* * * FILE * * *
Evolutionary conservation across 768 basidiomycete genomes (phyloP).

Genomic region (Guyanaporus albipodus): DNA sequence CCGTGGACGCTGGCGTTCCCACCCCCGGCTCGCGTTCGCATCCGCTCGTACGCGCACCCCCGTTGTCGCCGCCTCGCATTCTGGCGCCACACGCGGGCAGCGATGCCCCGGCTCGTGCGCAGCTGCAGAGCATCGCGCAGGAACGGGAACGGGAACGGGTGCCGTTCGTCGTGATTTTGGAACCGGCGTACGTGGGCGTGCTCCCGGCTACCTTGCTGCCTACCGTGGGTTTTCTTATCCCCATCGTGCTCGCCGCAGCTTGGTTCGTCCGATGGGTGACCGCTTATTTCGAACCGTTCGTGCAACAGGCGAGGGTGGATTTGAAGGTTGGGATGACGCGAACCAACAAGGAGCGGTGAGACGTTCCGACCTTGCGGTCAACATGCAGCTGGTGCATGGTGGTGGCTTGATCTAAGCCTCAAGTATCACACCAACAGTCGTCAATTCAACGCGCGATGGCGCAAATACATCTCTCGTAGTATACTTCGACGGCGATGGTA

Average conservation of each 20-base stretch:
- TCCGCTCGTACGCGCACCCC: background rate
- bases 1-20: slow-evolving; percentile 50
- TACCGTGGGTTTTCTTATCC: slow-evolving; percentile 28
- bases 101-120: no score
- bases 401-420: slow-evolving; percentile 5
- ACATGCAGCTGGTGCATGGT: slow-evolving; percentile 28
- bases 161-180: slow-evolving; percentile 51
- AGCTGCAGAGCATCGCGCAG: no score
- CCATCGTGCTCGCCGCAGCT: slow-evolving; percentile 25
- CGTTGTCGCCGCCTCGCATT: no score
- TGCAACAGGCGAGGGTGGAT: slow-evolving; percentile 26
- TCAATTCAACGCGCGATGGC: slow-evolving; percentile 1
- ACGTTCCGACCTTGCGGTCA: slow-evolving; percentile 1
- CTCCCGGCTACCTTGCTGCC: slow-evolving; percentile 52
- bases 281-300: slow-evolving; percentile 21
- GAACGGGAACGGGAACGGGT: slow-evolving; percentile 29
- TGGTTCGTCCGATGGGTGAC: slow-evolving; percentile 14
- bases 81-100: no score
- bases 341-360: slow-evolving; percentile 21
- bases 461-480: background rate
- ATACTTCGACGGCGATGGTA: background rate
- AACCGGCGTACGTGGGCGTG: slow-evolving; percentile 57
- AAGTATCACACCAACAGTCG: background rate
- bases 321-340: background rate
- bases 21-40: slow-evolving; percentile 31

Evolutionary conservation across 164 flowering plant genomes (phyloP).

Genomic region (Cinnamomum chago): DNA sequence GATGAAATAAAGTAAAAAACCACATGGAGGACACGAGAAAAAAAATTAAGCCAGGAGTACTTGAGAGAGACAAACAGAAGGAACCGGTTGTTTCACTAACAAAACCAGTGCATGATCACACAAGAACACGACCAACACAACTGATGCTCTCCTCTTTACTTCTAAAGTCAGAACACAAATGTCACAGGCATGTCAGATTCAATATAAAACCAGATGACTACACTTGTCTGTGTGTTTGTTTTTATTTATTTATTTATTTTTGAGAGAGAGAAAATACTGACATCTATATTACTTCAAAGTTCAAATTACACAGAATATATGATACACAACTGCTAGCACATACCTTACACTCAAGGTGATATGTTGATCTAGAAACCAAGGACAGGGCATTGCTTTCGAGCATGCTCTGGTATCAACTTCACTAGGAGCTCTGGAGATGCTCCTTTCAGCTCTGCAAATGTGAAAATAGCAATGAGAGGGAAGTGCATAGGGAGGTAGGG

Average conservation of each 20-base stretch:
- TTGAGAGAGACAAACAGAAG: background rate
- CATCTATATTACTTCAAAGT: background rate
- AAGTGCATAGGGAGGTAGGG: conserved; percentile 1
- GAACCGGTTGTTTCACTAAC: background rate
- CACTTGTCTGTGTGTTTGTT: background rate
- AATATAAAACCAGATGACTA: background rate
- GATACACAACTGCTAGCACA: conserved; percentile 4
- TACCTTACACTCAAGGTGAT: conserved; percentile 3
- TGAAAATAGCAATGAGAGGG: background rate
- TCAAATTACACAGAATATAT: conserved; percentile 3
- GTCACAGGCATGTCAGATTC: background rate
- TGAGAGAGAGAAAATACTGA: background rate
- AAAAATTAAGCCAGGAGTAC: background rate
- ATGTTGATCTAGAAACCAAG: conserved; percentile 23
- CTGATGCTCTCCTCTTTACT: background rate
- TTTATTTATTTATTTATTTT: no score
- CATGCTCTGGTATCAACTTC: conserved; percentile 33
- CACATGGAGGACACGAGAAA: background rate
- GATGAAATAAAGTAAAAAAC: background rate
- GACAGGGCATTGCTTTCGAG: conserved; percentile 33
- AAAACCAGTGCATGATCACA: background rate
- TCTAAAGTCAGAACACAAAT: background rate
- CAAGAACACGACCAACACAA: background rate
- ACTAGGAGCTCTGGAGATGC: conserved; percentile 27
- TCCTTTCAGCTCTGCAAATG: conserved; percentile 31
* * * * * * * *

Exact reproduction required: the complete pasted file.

Evolutionary conservation across 768 basidiomycete genomes (phyloP).

Genomic region (Guyanaporus albipodus): DNA sequence CCGTGGACGCTGGCGTTCCCACCCCCGGCTCGCGTTCGCATCCGCTCGTACGCGCACCCCCGTTGTCGCCGCCTCGCATTCTGGCGCCACACGCGGGCAGCGATGCCCCGGCTCGTGCGCAGCTGCAGAGCATCGCGCAGGAACGGGAACGGGAACGGGTGCCGTTCGTCGTGATTTTGGAACCGGCGTACGTGGGCGTGCTCCCGGCTACCTTGCTGCCTACCGTGGGTTTTCTTATCCCCATCGTGCTCGCCGCAGCTTGGTTCGTCCGATGGGTGACCGCTTATTTCGAACCGTTCGTGCAACAGGCGAGGGTGGATTTGAAGGTTGGGATGACGCGAACCAACAAGGAGCGGTGAGACGTTCCGACCTTGCGGTCAACATGCAGCTGGTGCATGGTGGTGGCTTGATCTAAGCCTCAAGTATCACACCAACAGTCGTCAATTCAACGCGCGATGGCGCAAATACATCTCTCGTAGTATACTTCGACGGCGATGGTA

Average conservation of each 20-base stretch:
- TCCGCTCGTACGCGCACCCC: background rate
- bases 1-20: slow-evolving; percentile 50
- TACCGTGGGTTTTCTTATCC: slow-evolving; percentile 28
- bases 101-120: no score
- bases 401-420: slow-evolving; percentile 5
- ACATGCAGCTGGTGCATGGT: slow-evolving; percentile 28
- bases 161-180: slow-evolving; percentile 51
- AGCTGCAGAGCATCGCGCAG: no score
- CCATCGTGCTCGCCGCAGCT: slow-evolving; percentile 25
- CGTTGTCGCCGCCTCGCATT: no score
- TGCAACAGGCGAGGGTGGAT: slow-evolving; percentile 26
- TCAATTCAACGCGCGATGGC: slow-evolving; percentile 1
- ACGTTCCGACCTTGCGGTCA: slow-evolving; percentile 1
- CTCCCGGCTACCTTGCTGCC: slow-evolving; percentile 52
- bases 281-300: slow-evolving; percentile 21
- GAACGGGAACGGGAACGGGT: slow-evolving; percentile 29
- TGGTTCGTCCGATGGGTGAC: slow-evolving; percentile 14
- bases 81-100: no score
- bases 341-360: slow-evolving; percentile 21
- bases 461-480: background rate
- ATACTTCGACGGCGATGGTA: background rate
- AACCGGCGTACGTGGGCGTG: slow-evolving; percentile 57
- AAGTATCACACCAACAGTCG: background rate
- bases 321-340: background rate
- bases 21-40: slow-evolving; percentile 31

Evolutionary conservation across 164 flowering plant genomes (phyloP).

Genomic region (Cinnamomum chago): DNA sequence GATGAAATAAAGTAAAAAACCACATGGAGGACACGAGAAAAAAAATTAAGCCAGGAGTACTTGAGAGAGACAAACAGAAGGAACCGGTTGTTTCACTAACAAAACCAGTGCATGATCACACAAGAACACGACCAACACAACTGATGCTCTCCTCTTTACTTCTAAAGTCAGAACACAAATGTCACAGGCATGTCAGATTCAATATAAAACCAGATGACTACACTTGTCTGTGTGTTTGTTTTTATTTATTTATTTATTTTTGAGAGAGAGAAAATACTGACATCTATATTACTTCAAAGTTCAAATTACACAGAATATATGATACACAACTGCTAGCACATACCTTACACTCAAGGTGATATGTTGATCTAGAAACCAAGGACAGGGCATTGCTTTCGAGCATGCTCTGGTATCAACTTCACTAGGAGCTCTGGAGATGCTCCTTTCAGCTCTGCAAATGTGAAAATAGCAATGAGAGGGAAGTGCATAGGGAGGTAGGG

Average conservation of each 20-base stretch:
- TTGAGAGAGACAAACAGAAG: background rate
- CATCTATATTACTTCAAAGT: background rate
- AAGTGCATAGGGAGGTAGGG: conserved; percentile 1
- GAACCGGTTGTTTCACTAAC: background rate
- CACTTGTCTGTGTGTTTGTT: background rate
- AATATAAAACCAGATGACTA: background rate
- GATACACAACTGCTAGCACA: conserved; percentile 4
- TACCTTACACTCAAGGTGAT: conserved; percentile 3
- TGAAAATAGCAATGAGAGGG: background rate
- TCAAATTACACAGAATATAT: conserved; percentile 3
- GTCACAGGCATGTCAGATTC: background rate
- TGAGAGAGAGAAAATACTGA: background rate
- AAAAATTAAGCCAGGAGTAC: background rate
- ATGTTGATCTAGAAACCAAG: conserved; percentile 23
- CTGATGCTCTCCTCTTTACT: background rate
- TTTATTTATTTATTTATTTT: no score
- CATGCTCTGGTATCAACTTC: conserved; percentile 33
- CACATGGAGGACACGAGAAA: background rate
- GATGAAATAAAGTAAAAAAC: background rate
- GACAGGGCATTGCTTTCGAG: conserved; percentile 33
- AAAACCAGTGCATGATCACA: background rate
- TCTAAAGTCAGAACACAAAT: background rate
- CAAGAACACGACCAACACAA: background rate
- ACTAGGAGCTCTGGAGATGC: conserved; percentile 27
- TCCTTTCAGCTCTGCAAATG: conserved; percentile 31